This is a hybrid question/rant. Both halves of this hybrid are entirely legitimate; I really do want answers to the question, and I really am annoyed by the thing I’m asking about. If you want to skip my thoughts and just answer, feel free; and if you want to just read me spewing hate-words into the webbertubes, that’s fine, too.
The question, about which I shall rant hereafter: Why does it seem like so many urban fantasy stories insist on main characters with earth-shaking levels of power, interacting with (or being) characters who occupy unique and/or crucial positions within the fantasy subculture or the fabric of reality, fighting battles with world-shattering stakes hanging in the balance?
I understand that it is a good idea (if not mandatory) that there be something unique about your protagonist, either in terms of their nature or in terms of their situation; if they are an un-special person to whom nothing special happens, then there is likely no conflict and therefore no story. However, it seems like urban fantasy writers in particular are copying a narrative template I last saw in the heady Dark Age of comic books: using high power levels and Big Important Words and high-end mythological beings in place of actual diligence and detail, and leaning on weird MacGuffins and strange loopholes to get the main character from one cosmologically important plot point to the next.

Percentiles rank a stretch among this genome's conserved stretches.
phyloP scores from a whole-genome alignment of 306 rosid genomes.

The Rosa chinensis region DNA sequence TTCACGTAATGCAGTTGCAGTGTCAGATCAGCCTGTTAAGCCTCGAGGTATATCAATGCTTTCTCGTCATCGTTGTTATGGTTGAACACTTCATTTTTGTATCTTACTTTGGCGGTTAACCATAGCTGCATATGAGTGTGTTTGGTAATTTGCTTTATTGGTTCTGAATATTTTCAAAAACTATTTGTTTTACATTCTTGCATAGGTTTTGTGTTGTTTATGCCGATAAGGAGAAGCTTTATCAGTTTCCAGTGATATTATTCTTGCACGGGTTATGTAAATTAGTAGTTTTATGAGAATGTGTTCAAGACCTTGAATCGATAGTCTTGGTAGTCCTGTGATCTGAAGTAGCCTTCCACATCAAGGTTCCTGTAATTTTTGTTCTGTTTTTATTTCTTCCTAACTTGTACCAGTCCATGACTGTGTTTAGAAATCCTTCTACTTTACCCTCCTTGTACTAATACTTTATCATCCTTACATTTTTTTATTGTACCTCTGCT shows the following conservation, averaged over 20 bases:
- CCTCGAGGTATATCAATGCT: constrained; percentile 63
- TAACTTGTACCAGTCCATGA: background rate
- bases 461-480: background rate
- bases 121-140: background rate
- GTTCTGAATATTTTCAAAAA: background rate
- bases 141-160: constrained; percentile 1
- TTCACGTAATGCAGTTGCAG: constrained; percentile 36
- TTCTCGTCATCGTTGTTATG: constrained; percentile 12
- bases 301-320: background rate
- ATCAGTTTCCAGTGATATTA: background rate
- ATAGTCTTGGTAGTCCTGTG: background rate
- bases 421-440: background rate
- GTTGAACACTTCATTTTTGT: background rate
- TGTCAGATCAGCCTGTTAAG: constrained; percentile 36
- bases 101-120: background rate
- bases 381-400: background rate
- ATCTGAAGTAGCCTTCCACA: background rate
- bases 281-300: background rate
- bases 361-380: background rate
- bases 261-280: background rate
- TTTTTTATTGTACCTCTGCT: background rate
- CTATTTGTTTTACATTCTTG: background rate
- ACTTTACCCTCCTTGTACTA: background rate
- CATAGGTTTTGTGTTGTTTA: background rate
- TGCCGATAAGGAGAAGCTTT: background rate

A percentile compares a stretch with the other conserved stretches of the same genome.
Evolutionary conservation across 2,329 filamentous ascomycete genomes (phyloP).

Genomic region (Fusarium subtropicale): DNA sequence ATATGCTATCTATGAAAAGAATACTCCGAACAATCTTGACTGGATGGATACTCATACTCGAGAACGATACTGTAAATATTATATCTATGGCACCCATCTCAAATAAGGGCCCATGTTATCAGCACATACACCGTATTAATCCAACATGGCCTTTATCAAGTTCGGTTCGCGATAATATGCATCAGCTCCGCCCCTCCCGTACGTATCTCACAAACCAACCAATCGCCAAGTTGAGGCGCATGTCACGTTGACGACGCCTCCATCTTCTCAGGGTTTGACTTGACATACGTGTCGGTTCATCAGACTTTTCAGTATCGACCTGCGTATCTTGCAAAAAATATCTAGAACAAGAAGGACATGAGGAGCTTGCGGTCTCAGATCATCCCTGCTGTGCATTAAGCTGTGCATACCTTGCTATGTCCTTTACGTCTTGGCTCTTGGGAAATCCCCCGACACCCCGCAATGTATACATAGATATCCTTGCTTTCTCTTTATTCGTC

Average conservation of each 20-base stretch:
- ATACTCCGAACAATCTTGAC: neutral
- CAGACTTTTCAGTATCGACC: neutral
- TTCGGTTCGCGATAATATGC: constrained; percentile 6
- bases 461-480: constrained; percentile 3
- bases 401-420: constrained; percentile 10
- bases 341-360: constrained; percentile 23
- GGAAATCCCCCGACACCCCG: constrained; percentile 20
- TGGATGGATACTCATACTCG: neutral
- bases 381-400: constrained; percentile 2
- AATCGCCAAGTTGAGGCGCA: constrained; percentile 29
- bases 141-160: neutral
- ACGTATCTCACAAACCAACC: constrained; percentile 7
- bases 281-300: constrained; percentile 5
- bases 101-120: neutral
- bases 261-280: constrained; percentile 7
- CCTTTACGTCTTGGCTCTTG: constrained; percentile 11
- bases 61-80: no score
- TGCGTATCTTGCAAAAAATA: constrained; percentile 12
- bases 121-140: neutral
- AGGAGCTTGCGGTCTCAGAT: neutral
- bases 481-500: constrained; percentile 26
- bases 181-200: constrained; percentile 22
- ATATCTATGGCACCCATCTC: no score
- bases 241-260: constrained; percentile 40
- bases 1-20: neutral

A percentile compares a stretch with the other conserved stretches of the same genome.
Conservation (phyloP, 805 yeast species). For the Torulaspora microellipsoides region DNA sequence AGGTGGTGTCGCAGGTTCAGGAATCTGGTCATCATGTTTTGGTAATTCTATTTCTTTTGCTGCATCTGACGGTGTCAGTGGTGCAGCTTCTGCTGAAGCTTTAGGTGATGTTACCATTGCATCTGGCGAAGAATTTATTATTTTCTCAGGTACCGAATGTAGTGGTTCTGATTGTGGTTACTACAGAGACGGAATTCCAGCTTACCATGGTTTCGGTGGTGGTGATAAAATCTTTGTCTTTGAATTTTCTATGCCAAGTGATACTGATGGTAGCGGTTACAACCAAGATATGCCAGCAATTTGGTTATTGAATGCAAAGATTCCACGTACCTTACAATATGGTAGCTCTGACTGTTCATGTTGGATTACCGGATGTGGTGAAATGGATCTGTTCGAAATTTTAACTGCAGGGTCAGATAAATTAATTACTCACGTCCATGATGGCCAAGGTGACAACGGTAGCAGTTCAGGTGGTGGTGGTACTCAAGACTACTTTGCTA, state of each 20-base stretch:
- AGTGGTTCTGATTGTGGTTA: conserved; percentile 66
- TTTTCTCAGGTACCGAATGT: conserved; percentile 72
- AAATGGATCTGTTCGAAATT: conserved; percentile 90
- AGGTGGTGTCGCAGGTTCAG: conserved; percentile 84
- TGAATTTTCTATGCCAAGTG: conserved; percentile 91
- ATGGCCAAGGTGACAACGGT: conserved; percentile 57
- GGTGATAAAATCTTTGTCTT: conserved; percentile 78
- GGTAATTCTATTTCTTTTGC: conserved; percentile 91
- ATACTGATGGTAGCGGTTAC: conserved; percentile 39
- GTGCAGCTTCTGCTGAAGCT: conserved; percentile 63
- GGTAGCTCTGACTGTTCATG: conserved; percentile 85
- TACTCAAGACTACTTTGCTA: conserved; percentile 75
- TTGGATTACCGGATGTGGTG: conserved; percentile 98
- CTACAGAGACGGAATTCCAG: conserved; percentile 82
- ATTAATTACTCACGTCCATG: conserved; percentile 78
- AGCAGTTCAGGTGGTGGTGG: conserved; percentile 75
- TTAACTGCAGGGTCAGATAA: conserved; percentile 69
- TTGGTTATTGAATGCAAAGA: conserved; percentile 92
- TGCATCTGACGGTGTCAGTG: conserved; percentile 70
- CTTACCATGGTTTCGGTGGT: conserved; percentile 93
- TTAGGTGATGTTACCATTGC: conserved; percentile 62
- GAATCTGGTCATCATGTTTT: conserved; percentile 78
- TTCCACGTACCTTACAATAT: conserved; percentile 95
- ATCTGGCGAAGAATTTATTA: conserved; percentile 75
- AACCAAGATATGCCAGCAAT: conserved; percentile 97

Let’s establish some terms, as I used to do in my graduate courses. What do I mean by “high power level,” in a genre where supernatural powers are par for the course? I’m glad you asked, Assumed Reader of Essays! “High power level” refers here to characters (or objects utilized by characters) with powers that are constantly useful, completely reliable, and capable of solving a wide variety of tasks both magical and mundane. Classic “high power” abilities include the ability to easily, even off-handedly, kill the average threats present in the fiction’s universe; resistance to physical and/or magical harm bordering on invincibility; unaided, high-speed travel through space or, God forbid, time; the ability to raise the dead or undo apparently permanent damage; and the capacity for other significant, permanent alterations to reality. Bonus points if the powers in question can be activated with a second or less of warning (e.g., teleporting across the world with a snap of your fingers) or if they come with some weakness or limitation that does not appear to actually limit their use in any way (e.g., the power causes the user great pain, but not so great that they are reluctant to use it to solve any but the most trivial problems). In short, an “average” power level allows an urban fantasy character some amount of shortcuts around mundane problems; a “high” power level allows an urban fantasy character to ignore mundane problems and barely struggle with all but the most fantastic ones.